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Urban Wildlife

Healing burned paws with fish skin

In the wake of massive wildfires that burned through the Sonoma and Napa areas last fall, Deana Clifford had a bad feeling.

“I feel like we’re going to get a burned animal,” said Clifford, who is a senior wildlife veterinarian with the California Department of Fish and Wildlife and an assistant clinical professor at the UC Davis School of Veterinary Medicine.

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Woodland Tree Foundation awarded $8,900 ReLeaf grant

California ReLeaf announced today Woodland Tree Foundation has been awarded ..... Read More

Six Flags mourns loss of walrus calf

Six Flags mourns loss of walrus calf

VALLEJO - Six Flags Discovery Kingdom staff are mourning the loss of what would have been the first ever Pacific walrus calf born at the park and only the 12th to be born in a U.S. zoological facility.

There have been no more than 11 recorded walrus calves born over the past 80 years and only 17 individuals in U.S.

Sustainable chicken housing focus of new UC Davis study

Sustainable chicken housing focus of new UC Davis study

DAVIS - The University of California, Davis, and Michigan State University have received $6 million from the Coalition for Sustainable Egg Supply to support research on the sustainability of laying hen housing in the United States.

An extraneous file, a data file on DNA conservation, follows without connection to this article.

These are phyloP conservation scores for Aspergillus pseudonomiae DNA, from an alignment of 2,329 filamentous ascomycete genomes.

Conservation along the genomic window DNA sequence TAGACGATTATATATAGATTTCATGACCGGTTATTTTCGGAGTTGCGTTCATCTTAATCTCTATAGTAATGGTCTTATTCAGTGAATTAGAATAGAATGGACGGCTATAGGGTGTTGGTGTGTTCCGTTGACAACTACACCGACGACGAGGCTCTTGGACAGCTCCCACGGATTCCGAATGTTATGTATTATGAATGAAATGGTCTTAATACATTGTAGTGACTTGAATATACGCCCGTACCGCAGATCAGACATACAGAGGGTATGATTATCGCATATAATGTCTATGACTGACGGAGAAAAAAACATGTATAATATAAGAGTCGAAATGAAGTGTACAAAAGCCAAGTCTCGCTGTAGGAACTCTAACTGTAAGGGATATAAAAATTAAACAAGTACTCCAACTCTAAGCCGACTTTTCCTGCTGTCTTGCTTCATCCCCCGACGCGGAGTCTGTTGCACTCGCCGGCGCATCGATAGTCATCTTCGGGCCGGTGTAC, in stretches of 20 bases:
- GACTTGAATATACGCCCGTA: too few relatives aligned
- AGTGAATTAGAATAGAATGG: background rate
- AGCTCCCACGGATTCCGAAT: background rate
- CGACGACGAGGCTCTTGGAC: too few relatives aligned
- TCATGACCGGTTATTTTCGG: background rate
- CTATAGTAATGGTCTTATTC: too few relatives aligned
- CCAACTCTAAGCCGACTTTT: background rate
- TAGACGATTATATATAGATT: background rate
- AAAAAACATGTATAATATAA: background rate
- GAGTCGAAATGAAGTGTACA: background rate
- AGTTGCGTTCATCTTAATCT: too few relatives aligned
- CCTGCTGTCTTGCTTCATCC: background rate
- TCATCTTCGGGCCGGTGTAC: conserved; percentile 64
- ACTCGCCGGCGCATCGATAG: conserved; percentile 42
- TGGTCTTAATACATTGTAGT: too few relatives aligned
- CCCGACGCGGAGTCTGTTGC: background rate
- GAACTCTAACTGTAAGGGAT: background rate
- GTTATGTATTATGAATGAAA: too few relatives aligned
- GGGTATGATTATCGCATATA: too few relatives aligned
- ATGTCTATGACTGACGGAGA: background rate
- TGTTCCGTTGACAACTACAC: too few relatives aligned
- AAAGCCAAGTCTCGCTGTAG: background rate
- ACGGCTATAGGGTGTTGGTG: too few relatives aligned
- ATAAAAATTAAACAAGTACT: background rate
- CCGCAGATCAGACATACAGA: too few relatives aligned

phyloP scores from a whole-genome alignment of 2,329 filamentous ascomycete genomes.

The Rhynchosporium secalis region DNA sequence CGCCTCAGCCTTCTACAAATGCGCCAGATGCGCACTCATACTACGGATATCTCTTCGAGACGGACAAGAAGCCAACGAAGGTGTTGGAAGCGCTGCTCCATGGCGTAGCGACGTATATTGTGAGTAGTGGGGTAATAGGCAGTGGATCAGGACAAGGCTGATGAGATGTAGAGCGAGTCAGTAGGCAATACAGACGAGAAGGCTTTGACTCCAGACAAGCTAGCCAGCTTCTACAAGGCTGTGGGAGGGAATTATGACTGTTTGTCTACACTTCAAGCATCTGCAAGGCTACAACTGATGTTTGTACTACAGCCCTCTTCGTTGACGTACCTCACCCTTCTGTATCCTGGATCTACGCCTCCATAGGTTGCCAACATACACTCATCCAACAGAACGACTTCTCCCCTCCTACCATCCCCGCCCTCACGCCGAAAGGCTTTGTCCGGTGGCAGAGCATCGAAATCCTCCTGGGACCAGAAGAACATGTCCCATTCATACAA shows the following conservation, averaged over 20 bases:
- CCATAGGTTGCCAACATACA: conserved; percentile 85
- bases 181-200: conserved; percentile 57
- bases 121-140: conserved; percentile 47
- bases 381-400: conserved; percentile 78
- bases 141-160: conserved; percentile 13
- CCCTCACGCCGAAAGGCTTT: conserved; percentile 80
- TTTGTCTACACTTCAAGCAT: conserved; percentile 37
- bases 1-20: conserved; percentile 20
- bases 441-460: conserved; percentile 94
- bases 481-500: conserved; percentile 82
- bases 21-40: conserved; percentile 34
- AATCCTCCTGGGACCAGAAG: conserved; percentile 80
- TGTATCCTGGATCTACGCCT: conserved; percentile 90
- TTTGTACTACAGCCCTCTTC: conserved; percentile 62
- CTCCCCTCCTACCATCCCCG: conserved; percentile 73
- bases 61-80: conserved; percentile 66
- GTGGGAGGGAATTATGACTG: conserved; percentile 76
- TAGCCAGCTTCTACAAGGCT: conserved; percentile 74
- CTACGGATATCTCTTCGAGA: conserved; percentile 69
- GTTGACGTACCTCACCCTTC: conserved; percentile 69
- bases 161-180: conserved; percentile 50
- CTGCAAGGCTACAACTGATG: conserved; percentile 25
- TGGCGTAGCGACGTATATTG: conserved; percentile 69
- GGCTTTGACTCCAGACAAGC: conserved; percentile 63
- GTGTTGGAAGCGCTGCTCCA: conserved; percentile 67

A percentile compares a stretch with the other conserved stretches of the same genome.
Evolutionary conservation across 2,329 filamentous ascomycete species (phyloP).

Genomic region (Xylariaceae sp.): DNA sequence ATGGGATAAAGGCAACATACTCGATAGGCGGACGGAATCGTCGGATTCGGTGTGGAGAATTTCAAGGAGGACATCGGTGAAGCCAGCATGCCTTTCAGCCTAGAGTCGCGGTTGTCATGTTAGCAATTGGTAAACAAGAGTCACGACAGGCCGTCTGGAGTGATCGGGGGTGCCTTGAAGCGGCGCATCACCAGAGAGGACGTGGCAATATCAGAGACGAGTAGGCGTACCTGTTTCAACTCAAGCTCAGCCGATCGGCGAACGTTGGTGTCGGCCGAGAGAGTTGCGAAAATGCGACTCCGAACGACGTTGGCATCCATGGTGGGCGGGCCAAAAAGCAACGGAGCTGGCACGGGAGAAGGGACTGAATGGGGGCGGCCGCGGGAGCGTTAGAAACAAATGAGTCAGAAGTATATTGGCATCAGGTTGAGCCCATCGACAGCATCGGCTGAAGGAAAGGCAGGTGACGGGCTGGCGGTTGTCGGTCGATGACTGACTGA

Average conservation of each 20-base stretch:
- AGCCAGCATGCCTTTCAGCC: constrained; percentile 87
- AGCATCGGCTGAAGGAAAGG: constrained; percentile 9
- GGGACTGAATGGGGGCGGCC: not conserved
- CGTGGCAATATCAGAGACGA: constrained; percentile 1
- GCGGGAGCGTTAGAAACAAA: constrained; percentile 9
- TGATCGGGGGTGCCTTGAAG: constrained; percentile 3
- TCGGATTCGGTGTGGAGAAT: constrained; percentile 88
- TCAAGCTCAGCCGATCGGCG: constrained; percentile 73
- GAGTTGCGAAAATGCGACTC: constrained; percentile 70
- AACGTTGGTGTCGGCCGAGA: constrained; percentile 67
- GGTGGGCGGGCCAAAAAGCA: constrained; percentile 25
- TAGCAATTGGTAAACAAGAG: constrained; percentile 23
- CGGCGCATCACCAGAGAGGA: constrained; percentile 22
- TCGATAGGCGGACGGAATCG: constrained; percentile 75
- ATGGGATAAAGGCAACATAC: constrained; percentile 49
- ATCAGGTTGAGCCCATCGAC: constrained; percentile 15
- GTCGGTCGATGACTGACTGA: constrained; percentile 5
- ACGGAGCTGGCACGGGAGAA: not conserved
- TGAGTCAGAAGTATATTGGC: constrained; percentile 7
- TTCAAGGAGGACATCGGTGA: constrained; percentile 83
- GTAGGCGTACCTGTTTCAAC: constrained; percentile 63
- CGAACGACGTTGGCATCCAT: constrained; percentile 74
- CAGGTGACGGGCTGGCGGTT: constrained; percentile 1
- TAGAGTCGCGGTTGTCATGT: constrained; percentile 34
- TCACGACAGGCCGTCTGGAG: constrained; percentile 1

The first study of its kind, the three-year "CSES Laying Hen Housing Research Project" will explore the interactions and tradeoffs among food safety, worker safety, environmental impact, hen health and welfare, and food affordability aspects of three different housing systems. Information generated by the research is expected to help egg purchasers and producers make objective, science-based decisions as the egg industry evolves in response to consumer needs and desires.

The goal of the Coalition for Sustainable Egg Supply is to evaluate the viability of various laying hen housing systems.

Free Davis Wetlands tour March 5

Free Davis Wetlands tour March 5

DAVIS - The City of Davis Wetlands is open to the public for a monthly guided tour on Saturday March 5 from 9:00 - 11:00 a.m. These specially created wetlands use treated waste and storm water to create habitat for year round residents and migrating birds wintering in the Davis area.

Killdeer abound at the entrance to the Davis Wetlands, running in spurts under the solar panels. Their distinct call, kill-deer, can be heard repeatedly as they circle above on slender, rapidly-beating wings. These tawny shorebirds, slender members of the plover family, have two distinct, black breast bands and a red eye-ring.

Although many species of waterfowl are starting to return to their nesting areas in the north, a wide variety of ducks can still be seen at the Wetlands. Ruddy Ducks, Northern Shovelers, Canvasbacks, American Widgeons, Northern Pintails and Buffleheads were recently sighted.